If it's crap ... We'll tell you
As Legendary Pictures continues to lay the groundwork for its upcoming reboot of 'Godzilla,' under the direction of Gareth Edwards, the project's latest scribe is being rather forthcoming with what we can expect from the new film. Frank Darabont, who was hired at the beginning of the month to rewrite 'Godzilla,' has revealed some of the nuances he and his team hope to bring to both the titular lizard, and to the human characters as well. With a purposeful grimace, here's what Darabont said during a recent interview...
"What we're trying to do with the new movie is not have it be campy. We're kind of taking a cool new look at it. But with a lot of tradition in the first film. We want this to be a terrifying force of nature. And what was really cool, for me, is there was a very compelling human drama that I got to weave into it. It's not that cliched, thinly disguised romance or bromance, or whatever. It's different, it's a different set of circumstances than you're used to seeing. And that's tremendously exciting as a writer when you're asked to do something else."
One of the reasons I was glad Darabont came aboard precisely relates to what he mentioned in the latter half of this quote. It's not enough to just have a bombastic monster movie, the script has to effectively develop the human element as well. Darabont has already shown twice that he can craft sensational human drama amidst a backdrop of an overwhelming monster invasion: first with 'The Mist,' and then as the showrunner on 'The Walking Dead.' This allays most of my concerns of the new 'Godzilla' therefore suffering the same problems as, say, the first 'Transformers' movie. As to the idea of making Godzilla a terrifying force of nature, I think that's the right approach to take, but it does sort of contradict the origins of the beast. The original Japanese 'Gojira' was created as a denouncement of the nuclear age, and as a portent about the danger of man's continued foray into atomic warfare. He was therefore a direct consequence of, as The Blue Oyster Cult notes, "the folly of man." It's interesting that now he's being referred to as a product of nature. I'm not criticizing this take on Godzilla, it's just an interesting switch.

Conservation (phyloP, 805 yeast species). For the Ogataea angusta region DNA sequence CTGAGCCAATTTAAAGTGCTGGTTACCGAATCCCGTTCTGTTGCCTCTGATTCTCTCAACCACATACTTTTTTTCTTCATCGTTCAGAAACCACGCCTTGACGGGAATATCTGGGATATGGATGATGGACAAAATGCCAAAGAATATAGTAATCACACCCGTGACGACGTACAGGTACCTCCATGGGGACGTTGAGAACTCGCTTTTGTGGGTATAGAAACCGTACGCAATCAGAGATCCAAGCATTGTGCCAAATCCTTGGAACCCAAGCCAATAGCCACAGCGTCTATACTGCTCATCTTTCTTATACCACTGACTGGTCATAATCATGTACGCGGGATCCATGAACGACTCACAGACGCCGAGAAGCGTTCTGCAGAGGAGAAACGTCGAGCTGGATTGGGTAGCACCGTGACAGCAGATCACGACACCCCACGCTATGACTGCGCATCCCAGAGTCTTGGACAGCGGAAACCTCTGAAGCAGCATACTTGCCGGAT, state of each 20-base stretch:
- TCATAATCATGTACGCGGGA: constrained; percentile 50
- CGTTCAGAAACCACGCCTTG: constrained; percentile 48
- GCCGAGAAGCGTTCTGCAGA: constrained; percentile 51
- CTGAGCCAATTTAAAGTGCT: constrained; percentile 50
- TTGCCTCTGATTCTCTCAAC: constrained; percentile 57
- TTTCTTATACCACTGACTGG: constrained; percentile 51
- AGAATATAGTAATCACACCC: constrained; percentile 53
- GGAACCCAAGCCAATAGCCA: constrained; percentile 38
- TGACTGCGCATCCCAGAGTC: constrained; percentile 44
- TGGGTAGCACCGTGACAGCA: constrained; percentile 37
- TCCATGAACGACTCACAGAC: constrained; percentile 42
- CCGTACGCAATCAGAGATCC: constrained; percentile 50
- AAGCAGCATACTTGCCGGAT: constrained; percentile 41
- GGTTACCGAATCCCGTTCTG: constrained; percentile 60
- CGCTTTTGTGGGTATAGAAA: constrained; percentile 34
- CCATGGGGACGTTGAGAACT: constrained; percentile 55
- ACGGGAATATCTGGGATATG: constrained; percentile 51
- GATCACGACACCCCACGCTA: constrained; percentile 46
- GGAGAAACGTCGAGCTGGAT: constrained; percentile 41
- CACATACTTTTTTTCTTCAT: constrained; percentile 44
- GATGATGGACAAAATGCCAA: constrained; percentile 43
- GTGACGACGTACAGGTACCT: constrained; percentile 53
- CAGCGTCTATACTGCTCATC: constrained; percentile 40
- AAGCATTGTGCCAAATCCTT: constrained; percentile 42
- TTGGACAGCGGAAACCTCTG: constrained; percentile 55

What do you guys think? Do Darabont's comments instill confidence toward 'Godzilla?' Do you like the idea of Godzilla being a "force of nature."